By Alesandra Dubin Posted November 5, 2008, 5:55 PM EST
LOS ANGELES On Tuesday, the majority of California voters punched their ballots in favor of Proposition 8, a constitutional ban on same-sex marriage. Earlier in the year, the Williams Institute at UCLA conducted a study suggesting legal gay marriages could result in millions of revenue dollars over the next three years throughout the financially bereft state. So what now for Los Angeles County, where voting was split right down the middle, leaning only by a fraction of a percent in favor of the measure?
“I don't think it will have that much of an impact. The special event industry has more to worry about with the economic slowdown than with the passage of Prop 8,” Los Angeles County Economic Development Corporation senior vice president and chief economist Jack Kyser said today. “It's interesting because there were a lot of people expecting great big elaborate wedding ceremonies [when same-sex unions were legalized], but the ones I heard about were relatively low-key."
Event producer Randy Fuhrman, who had participated in a gay wedding expo at the Luxe Hotel in July, agreed that the effects might be minimal. “It's sad, of course, and there's a lot of disappointment. But you couldn't depend on gay weddings to be a major part of the industry, although some people had tried to brand themselves [as gay-wedding experts],” Fuhrman said. ”I don't think it would have ever been mainstream. The disposable income to do a wedding was just not there since most [gay couples planning weddings] were looking to do everything themselves [piecemeal] without [financial] support from parents.”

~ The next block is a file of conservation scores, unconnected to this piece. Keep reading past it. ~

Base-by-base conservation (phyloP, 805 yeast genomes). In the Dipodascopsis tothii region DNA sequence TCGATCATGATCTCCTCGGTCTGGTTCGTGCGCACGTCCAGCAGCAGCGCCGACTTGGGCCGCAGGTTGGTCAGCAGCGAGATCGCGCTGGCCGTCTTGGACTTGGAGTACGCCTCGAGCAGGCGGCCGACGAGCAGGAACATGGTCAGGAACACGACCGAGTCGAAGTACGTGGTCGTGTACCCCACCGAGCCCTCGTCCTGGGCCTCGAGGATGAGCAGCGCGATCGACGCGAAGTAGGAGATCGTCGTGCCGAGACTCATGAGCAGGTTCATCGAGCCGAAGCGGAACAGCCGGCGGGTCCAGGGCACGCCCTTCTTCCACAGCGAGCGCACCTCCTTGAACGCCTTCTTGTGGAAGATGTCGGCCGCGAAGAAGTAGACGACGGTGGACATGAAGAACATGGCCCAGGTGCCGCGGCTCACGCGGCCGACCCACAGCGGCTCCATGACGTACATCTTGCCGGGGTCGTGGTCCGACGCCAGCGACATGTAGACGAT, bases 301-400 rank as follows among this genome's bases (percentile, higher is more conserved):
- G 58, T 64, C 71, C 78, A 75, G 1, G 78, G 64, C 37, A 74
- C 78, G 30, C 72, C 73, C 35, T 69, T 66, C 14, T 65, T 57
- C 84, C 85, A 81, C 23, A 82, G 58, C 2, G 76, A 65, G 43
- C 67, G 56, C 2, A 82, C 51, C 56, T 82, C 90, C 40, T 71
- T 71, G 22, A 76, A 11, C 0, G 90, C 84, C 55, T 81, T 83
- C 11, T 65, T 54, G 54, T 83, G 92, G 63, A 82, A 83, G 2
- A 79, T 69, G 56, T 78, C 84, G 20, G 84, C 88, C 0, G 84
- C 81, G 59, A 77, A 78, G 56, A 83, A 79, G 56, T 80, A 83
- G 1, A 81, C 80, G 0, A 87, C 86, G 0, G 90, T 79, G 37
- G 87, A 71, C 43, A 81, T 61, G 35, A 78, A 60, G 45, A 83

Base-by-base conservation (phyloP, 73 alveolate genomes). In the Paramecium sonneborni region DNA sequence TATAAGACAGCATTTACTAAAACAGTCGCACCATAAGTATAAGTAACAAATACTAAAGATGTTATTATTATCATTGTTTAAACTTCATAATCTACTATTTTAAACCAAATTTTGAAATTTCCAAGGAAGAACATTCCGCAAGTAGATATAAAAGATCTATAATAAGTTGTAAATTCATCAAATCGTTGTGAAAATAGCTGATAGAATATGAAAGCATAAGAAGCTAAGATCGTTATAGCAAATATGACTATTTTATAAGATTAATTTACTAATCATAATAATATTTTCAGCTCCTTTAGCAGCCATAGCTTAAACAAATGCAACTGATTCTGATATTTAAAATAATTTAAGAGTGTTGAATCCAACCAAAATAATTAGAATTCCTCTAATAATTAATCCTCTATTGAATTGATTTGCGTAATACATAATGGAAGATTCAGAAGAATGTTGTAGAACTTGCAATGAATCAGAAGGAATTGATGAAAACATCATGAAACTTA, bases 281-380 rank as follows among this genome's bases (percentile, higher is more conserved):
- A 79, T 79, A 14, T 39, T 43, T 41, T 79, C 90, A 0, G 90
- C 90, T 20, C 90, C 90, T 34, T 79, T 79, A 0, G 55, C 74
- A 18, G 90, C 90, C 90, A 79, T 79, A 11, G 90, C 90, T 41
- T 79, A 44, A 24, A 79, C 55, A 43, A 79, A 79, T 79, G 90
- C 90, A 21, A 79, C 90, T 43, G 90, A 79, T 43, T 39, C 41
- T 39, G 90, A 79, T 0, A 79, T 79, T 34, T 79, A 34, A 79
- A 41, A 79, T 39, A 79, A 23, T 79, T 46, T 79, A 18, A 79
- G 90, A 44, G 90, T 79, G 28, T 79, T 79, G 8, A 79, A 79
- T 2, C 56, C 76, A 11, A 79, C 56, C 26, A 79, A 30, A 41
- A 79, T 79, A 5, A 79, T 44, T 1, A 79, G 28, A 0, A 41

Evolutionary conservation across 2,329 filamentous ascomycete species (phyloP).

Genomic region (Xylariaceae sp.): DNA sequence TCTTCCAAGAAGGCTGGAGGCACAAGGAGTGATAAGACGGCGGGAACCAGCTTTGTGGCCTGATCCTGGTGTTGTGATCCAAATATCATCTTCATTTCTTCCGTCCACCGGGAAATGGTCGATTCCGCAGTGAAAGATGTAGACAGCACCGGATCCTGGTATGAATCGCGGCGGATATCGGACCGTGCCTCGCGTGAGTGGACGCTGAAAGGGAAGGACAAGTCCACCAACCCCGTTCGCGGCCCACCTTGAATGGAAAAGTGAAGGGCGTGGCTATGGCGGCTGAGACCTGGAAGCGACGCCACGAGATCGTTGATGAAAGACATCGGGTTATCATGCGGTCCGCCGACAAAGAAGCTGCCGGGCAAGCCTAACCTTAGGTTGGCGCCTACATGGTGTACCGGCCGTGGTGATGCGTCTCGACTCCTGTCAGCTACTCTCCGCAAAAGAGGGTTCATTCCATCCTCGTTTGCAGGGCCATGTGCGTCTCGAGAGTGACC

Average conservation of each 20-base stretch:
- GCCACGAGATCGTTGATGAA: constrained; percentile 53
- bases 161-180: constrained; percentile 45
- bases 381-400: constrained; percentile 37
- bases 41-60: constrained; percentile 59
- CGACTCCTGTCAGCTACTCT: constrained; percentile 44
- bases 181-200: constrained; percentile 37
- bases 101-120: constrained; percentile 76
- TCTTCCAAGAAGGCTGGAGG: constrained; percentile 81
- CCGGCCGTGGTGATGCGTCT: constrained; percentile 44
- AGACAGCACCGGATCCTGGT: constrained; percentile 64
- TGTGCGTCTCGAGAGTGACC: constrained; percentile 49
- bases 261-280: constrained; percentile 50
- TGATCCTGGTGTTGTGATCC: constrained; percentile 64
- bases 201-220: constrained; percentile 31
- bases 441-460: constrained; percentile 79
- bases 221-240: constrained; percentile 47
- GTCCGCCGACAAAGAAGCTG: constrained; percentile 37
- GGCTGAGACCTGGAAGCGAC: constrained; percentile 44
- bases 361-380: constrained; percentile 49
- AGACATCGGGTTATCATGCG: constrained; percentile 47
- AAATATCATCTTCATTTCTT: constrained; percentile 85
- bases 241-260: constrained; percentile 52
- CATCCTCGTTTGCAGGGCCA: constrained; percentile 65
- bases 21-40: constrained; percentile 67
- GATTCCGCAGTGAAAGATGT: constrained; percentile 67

Producer Cara Kleinhaut of Caravents suggested that a bigger impact might have come if the proposition was defeated. ”[A no vote] might have sparked people to have more lavish celebrations, particularly [monied] gay couples in Hollywood, but people aren't going to be celebrating so publicly because Prop 8 passing says to the world that their marriage isn't real. If it was defeated, we would have seen a real big celebration and an outpouring of events, but the mood is grim right now and people aren't celebrating at all, especially in this economy. It's a pity—we would have loved to have seen it.”
In West Hollywood, with its high concentration of gay residents and visitors, hotels like the Ramada Plaza had been advertising gay wedding packages before yesterday's vote—but had not found them to be particularly effective tools in driving sales. “During this period, I had more wedding groups than ever before, but not many rooms were picked up,” said sales manager Zoe Caratas. “We will lose some room nights per year, but I didn't see that big of an impact up until now even though we were offering a package and special rates. I take it we won't hear many requests for the package now.”